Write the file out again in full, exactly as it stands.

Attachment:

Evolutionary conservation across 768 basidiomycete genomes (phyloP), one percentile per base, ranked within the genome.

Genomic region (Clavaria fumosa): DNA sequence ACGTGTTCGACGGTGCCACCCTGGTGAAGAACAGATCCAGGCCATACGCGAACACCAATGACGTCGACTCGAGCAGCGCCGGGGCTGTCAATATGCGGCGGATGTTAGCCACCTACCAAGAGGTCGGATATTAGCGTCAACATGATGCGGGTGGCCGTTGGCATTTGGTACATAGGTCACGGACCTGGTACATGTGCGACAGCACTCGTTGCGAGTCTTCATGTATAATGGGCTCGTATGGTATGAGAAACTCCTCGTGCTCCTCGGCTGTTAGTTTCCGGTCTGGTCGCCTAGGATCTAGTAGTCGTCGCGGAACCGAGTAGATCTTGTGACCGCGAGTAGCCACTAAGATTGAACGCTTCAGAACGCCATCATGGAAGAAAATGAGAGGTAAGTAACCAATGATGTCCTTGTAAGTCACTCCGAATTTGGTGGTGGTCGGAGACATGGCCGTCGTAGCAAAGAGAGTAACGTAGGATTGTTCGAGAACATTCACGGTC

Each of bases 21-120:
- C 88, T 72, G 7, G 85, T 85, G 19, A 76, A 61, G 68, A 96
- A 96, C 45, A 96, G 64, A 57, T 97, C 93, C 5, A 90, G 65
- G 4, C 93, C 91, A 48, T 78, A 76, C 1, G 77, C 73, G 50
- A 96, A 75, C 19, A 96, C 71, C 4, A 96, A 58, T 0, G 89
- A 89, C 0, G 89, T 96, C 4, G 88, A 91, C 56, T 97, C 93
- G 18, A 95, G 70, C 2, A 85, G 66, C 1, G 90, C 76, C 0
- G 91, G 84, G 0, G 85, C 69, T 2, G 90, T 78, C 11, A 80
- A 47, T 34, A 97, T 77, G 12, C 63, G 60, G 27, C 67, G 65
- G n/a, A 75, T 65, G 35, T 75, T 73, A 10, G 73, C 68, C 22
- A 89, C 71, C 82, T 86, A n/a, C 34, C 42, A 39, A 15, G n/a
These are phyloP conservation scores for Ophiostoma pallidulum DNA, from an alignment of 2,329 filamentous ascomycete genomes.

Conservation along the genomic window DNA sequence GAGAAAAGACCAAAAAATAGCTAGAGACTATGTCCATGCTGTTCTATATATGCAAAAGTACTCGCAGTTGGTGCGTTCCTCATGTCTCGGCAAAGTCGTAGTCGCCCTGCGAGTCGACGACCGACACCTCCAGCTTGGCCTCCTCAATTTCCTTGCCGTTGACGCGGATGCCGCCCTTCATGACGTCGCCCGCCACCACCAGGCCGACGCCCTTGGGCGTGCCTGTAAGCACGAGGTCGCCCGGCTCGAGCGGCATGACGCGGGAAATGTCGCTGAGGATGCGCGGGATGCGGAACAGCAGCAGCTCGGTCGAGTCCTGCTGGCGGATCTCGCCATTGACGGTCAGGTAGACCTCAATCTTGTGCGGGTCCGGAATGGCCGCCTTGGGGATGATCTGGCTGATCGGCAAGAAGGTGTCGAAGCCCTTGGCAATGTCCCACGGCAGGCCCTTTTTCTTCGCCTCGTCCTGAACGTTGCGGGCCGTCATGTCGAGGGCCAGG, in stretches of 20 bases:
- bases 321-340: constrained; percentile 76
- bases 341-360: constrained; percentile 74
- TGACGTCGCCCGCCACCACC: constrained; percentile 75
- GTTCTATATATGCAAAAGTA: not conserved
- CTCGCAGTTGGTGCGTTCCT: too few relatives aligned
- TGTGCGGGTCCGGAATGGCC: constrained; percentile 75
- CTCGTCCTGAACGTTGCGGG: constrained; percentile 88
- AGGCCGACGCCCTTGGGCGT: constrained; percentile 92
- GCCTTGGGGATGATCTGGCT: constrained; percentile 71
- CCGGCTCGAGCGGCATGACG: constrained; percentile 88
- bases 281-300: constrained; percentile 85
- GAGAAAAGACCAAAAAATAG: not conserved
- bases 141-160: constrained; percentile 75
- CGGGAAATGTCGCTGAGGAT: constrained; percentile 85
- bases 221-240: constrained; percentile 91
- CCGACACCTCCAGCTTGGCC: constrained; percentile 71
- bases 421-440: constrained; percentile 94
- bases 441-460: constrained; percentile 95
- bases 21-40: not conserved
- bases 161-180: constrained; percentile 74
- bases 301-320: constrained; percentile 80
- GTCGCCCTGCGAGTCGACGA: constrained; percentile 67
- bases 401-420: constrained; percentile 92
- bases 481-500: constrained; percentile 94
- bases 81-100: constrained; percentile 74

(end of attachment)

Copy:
Evolutionary conservation across 768 basidiomycete genomes (phyloP), one percentile per base, ranked within the genome.

Genomic region (Clavaria fumosa): DNA sequence ACGTGTTCGACGGTGCCACCCTGGTGAAGAACAGATCCAGGCCATACGCGAACACCAATGACGTCGACTCGAGCAGCGCCGGGGCTGTCAATATGCGGCGGATGTTAGCCACCTACCAAGAGGTCGGATATTAGCGTCAACATGATGCGGGTGGCCGTTGGCATTTGGTACATAGGTCACGGACCTGGTACATGTGCGACAGCACTCGTTGCGAGTCTTCATGTATAATGGGCTCGTATGGTATGAGAAACTCCTCGTGCTCCTCGGCTGTTAGTTTCCGGTCTGGTCGCCTAGGATCTAGTAGTCGTCGCGGAACCGAGTAGATCTTGTGACCGCGAGTAGCCACTAAGATTGAACGCTTCAGAACGCCATCATGGAAGAAAATGAGAGGTAAGTAACCAATGATGTCCTTGTAAGTCACTCCGAATTTGGTGGTGGTCGGAGACATGGCCGTCGTAGCAAAGAGAGTAACGTAGGATTGTTCGAGAACATTCACGGTC

Each of bases 21-120:
- C 88, T 72, G 7, G 85, T 85, G 19, A 76, A 61, G 68, A 96
- A 96, C 45, A 96, G 64, A 57, T 97, C 93, C 5, A 90, G 65
- G 4, C 93, C 91, A 48, T 78, A 76, C 1, G 77, C 73, G 50
- A 96, A 75, C 19, A 96, C 71, C 4, A 96, A 58, T 0, G 89
- A 89, C 0, G 89, T 96, C 4, G 88, A 91, C 56, T 97, C 93
- G 18, A 95, G 70, C 2, A 85, G 66, C 1, G 90, C 76, C 0
- G 91, G 84, G 0, G 85, C 69, T 2, G 90, T 78, C 11, A 80
- A 47, T 34, A 97, T 77, G 12, C 63, G 60, G 27, C 67, G 65
- G n/a, A 75, T 65, G 35, T 75, T 73, A 10, G 73, C 68, C 22
- A 89, C 71, C 82, T 86, A n/a, C 34, C 42, A 39, A 15, G n/a
These are phyloP conservation scores for Ophiostoma pallidulum DNA, from an alignment of 2,329 filamentous ascomycete genomes.

Conservation along the genomic window DNA sequence GAGAAAAGACCAAAAAATAGCTAGAGACTATGTCCATGCTGTTCTATATATGCAAAAGTACTCGCAGTTGGTGCGTTCCTCATGTCTCGGCAAAGTCGTAGTCGCCCTGCGAGTCGACGACCGACACCTCCAGCTTGGCCTCCTCAATTTCCTTGCCGTTGACGCGGATGCCGCCCTTCATGACGTCGCCCGCCACCACCAGGCCGACGCCCTTGGGCGTGCCTGTAAGCACGAGGTCGCCCGGCTCGAGCGGCATGACGCGGGAAATGTCGCTGAGGATGCGCGGGATGCGGAACAGCAGCAGCTCGGTCGAGTCCTGCTGGCGGATCTCGCCATTGACGGTCAGGTAGACCTCAATCTTGTGCGGGTCCGGAATGGCCGCCTTGGGGATGATCTGGCTGATCGGCAAGAAGGTGTCGAAGCCCTTGGCAATGTCCCACGGCAGGCCCTTTTTCTTCGCCTCGTCCTGAACGTTGCGGGCCGTCATGTCGAGGGCCAGG, in stretches of 20 bases:
- bases 321-340: constrained; percentile 76
- bases 341-360: constrained; percentile 74
- TGACGTCGCCCGCCACCACC: constrained; percentile 75
- GTTCTATATATGCAAAAGTA: not conserved
- CTCGCAGTTGGTGCGTTCCT: too few relatives aligned
- TGTGCGGGTCCGGAATGGCC: constrained; percentile 75
- CTCGTCCTGAACGTTGCGGG: constrained; percentile 88
- AGGCCGACGCCCTTGGGCGT: constrained; percentile 92
- GCCTTGGGGATGATCTGGCT: constrained; percentile 71
- CCGGCTCGAGCGGCATGACG: constrained; percentile 88
- bases 281-300: constrained; percentile 85
- GAGAAAAGACCAAAAAATAG: not conserved
- bases 141-160: constrained; percentile 75
- CGGGAAATGTCGCTGAGGAT: constrained; percentile 85
- bases 221-240: constrained; percentile 91
- CCGACACCTCCAGCTTGGCC: constrained; percentile 71
- bases 421-440: constrained; percentile 94
- bases 441-460: constrained; percentile 95
- bases 21-40: not conserved
- bases 161-180: constrained; percentile 74
- bases 301-320: constrained; percentile 80
- GTCGCCCTGCGAGTCGACGA: constrained; percentile 67
- bases 401-420: constrained; percentile 92
- bases 481-500: constrained; percentile 94
- bases 81-100: constrained; percentile 74